The U.S. Consumer Product Safety Commission (USCPSC), in conjunction with Health Canada and Britax, have issued a recall of the Britax B-Agile, B-Agile Double, and BOB Motion strollers due to risk of partial fingertip amputations.
It is discovered that the stroller’s folding mechanism causes fingertip amputations and severe lacerations. The hinge on the stroller also has the ability to break fingertips when pressing the release button while pulling the release strap.
Over 200,000 strollers have been recalled in the U.S. alone.
USCPSC reports that strollers were manufactured between March 2011 and June 2013 in colors black, red, kiwi, sandstone, navy, and orange. The following model numbers are affected:
- B-Agile Strollers: U341763, U341764, U341782 and U341783
- B-Agile Double Strollers: U361818 and U361819
- BOB Motion Strollers: U391820, U391821 and U391822
The model number and manufacture date are located on the inside of the stroller’s metal frame near the right rear wheel.
Britax has received eight incident reports. A partial fingertip amputation, a broken finger, and severe finger lacerations have been reported while trying to use the product. No children have been injured.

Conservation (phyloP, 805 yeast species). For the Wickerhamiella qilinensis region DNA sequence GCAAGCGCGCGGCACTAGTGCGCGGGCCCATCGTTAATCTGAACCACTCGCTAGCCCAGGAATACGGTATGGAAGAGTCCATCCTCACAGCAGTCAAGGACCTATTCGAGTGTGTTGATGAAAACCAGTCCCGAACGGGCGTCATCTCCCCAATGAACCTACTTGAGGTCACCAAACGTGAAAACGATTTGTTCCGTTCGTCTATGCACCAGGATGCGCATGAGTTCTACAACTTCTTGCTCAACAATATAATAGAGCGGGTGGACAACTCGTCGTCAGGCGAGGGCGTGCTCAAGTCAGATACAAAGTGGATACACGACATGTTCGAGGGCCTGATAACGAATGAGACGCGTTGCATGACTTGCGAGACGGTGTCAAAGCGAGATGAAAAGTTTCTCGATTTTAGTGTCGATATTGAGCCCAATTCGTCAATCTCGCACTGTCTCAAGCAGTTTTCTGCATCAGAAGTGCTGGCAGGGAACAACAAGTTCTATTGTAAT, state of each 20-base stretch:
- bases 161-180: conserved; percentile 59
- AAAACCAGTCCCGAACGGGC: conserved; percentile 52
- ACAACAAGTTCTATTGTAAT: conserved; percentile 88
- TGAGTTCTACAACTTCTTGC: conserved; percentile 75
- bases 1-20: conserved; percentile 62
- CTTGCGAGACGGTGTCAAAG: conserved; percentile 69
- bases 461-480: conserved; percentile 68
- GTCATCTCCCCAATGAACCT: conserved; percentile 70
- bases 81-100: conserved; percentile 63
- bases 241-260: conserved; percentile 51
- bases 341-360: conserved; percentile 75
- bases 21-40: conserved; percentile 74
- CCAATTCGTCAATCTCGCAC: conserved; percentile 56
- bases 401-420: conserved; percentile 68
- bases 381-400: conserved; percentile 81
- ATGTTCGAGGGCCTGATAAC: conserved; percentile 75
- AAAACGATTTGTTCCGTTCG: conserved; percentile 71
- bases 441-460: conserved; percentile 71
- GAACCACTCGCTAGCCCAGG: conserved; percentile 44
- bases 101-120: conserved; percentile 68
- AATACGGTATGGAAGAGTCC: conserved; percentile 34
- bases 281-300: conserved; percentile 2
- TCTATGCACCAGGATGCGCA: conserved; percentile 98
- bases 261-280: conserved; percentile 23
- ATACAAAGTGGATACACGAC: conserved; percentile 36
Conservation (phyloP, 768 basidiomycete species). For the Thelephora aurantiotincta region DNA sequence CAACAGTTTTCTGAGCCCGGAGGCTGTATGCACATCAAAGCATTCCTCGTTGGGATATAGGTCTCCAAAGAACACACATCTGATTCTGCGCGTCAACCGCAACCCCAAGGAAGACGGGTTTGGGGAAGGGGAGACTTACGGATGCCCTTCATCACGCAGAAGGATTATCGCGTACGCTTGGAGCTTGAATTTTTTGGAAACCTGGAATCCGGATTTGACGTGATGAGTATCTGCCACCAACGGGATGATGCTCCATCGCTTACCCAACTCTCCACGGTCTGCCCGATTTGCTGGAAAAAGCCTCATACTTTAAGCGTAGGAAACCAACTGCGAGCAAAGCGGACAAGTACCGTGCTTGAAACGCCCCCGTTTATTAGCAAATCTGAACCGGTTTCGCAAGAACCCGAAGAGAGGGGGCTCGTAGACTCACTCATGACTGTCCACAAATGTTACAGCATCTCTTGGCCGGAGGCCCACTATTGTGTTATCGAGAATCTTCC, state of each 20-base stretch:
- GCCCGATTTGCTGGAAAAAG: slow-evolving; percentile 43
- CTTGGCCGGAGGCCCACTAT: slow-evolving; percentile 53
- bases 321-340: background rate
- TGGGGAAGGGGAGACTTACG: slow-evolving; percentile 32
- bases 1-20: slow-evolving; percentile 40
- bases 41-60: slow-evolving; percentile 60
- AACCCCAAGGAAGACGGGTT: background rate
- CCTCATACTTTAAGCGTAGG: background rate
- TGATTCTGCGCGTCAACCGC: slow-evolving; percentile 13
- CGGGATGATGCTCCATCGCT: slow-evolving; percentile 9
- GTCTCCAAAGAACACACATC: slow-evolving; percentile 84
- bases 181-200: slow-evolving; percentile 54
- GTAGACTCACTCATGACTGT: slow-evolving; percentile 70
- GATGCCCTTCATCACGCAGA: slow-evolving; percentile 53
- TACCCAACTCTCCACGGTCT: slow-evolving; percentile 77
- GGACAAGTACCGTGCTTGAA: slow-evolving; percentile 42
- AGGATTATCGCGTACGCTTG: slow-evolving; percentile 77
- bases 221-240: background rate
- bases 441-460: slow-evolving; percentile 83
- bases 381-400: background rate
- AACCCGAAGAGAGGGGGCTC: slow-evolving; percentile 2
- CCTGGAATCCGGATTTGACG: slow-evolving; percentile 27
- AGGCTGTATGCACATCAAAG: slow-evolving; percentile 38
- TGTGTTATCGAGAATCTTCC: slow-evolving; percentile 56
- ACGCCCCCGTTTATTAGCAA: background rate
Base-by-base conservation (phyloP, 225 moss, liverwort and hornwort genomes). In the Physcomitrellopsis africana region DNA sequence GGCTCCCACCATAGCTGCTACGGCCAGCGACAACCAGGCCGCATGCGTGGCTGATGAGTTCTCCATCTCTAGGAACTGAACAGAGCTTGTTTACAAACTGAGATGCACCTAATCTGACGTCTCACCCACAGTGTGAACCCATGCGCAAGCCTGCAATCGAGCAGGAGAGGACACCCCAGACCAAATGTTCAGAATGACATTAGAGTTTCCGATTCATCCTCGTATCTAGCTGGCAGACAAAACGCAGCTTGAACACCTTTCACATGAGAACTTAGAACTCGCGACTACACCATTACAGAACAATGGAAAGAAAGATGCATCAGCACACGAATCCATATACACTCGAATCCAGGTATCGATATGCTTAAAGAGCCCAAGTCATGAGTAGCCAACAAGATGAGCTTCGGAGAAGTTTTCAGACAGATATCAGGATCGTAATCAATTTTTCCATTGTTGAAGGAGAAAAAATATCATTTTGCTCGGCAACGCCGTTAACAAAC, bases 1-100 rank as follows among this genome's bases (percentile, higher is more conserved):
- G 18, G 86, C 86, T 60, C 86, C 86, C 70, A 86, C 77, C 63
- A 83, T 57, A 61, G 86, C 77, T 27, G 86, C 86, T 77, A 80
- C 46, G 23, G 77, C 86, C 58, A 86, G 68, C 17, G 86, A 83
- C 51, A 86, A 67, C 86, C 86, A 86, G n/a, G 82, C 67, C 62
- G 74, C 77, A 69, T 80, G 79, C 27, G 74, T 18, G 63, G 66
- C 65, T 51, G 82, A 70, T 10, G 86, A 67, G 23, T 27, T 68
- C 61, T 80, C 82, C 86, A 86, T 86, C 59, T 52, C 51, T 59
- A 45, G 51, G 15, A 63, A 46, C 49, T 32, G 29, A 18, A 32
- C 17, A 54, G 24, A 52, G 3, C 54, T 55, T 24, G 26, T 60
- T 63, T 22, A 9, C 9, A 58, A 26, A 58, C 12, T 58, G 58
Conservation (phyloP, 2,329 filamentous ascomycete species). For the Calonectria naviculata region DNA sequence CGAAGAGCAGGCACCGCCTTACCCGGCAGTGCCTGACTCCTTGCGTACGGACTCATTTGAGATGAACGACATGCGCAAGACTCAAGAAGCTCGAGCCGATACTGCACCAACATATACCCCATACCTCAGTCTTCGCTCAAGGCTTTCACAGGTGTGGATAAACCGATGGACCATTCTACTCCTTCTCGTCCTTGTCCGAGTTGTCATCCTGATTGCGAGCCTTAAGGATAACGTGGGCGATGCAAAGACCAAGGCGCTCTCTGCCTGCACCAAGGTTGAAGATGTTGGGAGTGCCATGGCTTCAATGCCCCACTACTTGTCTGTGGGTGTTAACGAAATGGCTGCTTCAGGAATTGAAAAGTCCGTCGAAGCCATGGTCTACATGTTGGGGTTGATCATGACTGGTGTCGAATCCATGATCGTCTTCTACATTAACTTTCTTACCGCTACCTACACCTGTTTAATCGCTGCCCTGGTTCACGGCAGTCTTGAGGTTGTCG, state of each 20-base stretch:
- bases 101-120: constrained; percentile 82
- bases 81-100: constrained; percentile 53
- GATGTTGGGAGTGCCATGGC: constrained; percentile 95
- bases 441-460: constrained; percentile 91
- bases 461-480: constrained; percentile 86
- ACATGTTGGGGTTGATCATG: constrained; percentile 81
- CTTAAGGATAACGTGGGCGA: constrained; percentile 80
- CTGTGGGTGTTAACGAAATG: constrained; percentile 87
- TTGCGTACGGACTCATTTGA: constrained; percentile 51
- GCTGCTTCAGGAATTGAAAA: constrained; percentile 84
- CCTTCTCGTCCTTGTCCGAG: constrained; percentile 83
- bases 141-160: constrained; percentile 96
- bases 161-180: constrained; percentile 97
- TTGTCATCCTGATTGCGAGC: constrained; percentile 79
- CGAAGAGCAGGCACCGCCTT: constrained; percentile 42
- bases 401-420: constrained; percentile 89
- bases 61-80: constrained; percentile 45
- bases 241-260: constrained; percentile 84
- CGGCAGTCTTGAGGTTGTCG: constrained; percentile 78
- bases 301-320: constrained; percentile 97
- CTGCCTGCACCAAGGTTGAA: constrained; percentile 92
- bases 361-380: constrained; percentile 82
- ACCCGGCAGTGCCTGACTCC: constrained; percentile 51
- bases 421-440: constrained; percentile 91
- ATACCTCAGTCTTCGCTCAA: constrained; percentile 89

USCPC says that consumers should stop using the recalled strollers right away and contact Britax to receive a free repair kit.
A USCPSC report shows that about 12,300 injuries occurred from stroller/carriage accidents in 2012, all of which required treatment from emergency medical care. From 2008-2010, 3 deaths occurred from stroller/carriage accidents.
Maclaren strollers have had similar issues with their product recently. The company recalled more than 1 million of its umbrella strollers in the U.S. after 12 reports of fingertip amputations, and one instance in which a child lost a finger from putting it into a hinge. But these strollers are not the only products that pose safety hazards.
The Good Housekeeping Research Institute (GHRI) issued a fair warning about many strollers which have the ability to pinch and severely injure toddler fingers. GHRI recommends that stroller hinges, the primary culprit, have enough space for a pencil (about the size of a toddler’s finger) to move freely at all points during stroller adjustment. Finally, always make sure that children are out of the way when expanding or collapsing a stroller to reduce the risk of injury.